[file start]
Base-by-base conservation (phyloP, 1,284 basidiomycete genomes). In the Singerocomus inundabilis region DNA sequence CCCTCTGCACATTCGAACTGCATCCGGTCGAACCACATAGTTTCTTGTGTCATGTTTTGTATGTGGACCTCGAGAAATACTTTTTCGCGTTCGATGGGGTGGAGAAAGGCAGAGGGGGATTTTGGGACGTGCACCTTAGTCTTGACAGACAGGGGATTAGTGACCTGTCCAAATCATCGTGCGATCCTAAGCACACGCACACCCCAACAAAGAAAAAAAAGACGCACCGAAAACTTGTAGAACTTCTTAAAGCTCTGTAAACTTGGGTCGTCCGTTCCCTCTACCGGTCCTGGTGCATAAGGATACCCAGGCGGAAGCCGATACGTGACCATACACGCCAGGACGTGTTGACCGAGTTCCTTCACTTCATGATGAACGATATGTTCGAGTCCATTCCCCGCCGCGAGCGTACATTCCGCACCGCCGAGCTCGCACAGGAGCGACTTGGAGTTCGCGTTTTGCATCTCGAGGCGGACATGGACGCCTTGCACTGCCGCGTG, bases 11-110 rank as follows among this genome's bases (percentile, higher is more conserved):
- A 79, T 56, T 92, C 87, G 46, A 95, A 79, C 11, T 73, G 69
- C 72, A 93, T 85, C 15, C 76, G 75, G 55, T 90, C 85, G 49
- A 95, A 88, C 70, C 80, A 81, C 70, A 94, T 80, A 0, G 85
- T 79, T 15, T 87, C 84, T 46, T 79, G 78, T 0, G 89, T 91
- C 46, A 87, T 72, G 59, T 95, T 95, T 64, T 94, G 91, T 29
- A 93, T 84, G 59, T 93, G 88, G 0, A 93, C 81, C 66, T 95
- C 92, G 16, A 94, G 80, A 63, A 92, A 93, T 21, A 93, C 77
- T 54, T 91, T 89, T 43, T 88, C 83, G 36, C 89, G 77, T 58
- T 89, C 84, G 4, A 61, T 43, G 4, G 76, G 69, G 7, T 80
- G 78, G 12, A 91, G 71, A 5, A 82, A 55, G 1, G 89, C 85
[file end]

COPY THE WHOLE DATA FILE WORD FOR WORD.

Base-by-base conservation (phyloP, 1,284 basidiomycete genomes). In the Singerocomus inundabilis region DNA sequence CCCTCTGCACATTCGAACTGCATCCGGTCGAACCACATAGTTTCTTGTGTCATGTTTTGTATGTGGACCTCGAGAAATACTTTTTCGCGTTCGATGGGGTGGAGAAAGGCAGAGGGGGATTTTGGGACGTGCACCTTAGTCTTGACAGACAGGGGATTAGTGACCTGTCCAAATCATCGTGCGATCCTAAGCACACGCACACCCCAACAAAGAAAAAAAAGACGCACCGAAAACTTGTAGAACTTCTTAAAGCTCTGTAAACTTGGGTCGTCCGTTCCCTCTACCGGTCCTGGTGCATAAGGATACCCAGGCGGAAGCCGATACGTGACCATACACGCCAGGACGTGTTGACCGAGTTCCTTCACTTCATGATGAACGATATGTTCGAGTCCATTCCCCGCCGCGAGCGTACATTCCGCACCGCCGAGCTCGCACAGGAGCGACTTGGAGTTCGCGTTTTGCATCTCGAGGCGGACATGGACGCCTTGCACTGCCGCGTG, bases 11-110 rank as follows among this genome's bases (percentile, higher is more conserved):
- A 79, T 56, T 92, C 87, G 46, A 95, A 79, C 11, T 73, G 69
- C 72, A 93, T 85, C 15, C 76, G 75, G 55, T 90, C 85, G 49
- A 95, A 88, C 70, C 80, A 81, C 70, A 94, T 80, A 0, G 85
- T 79, T 15, T 87, C 84, T 46, T 79, G 78, T 0, G 89, T 91
- C 46, A 87, T 72, G 59, T 95, T 95, T 64, T 94, G 91, T 29
- A 93, T 84, G 59, T 93, G 88, G 0, A 93, C 81, C 66, T 95
- C 92, G 16, A 94, G 80, A 63, A 92, A 93, T 21, A 93, C 77
- T 54, T 91, T 89, T 43, T 88, C 83, G 36, C 89, G 77, T 58
- T 89, C 84, G 4, A 61, T 43, G 4, G 76, G 69, G 7, T 80
- G 78, G 12, A 91, G 71, A 5, A 82, A 55, G 1, G 89, C 85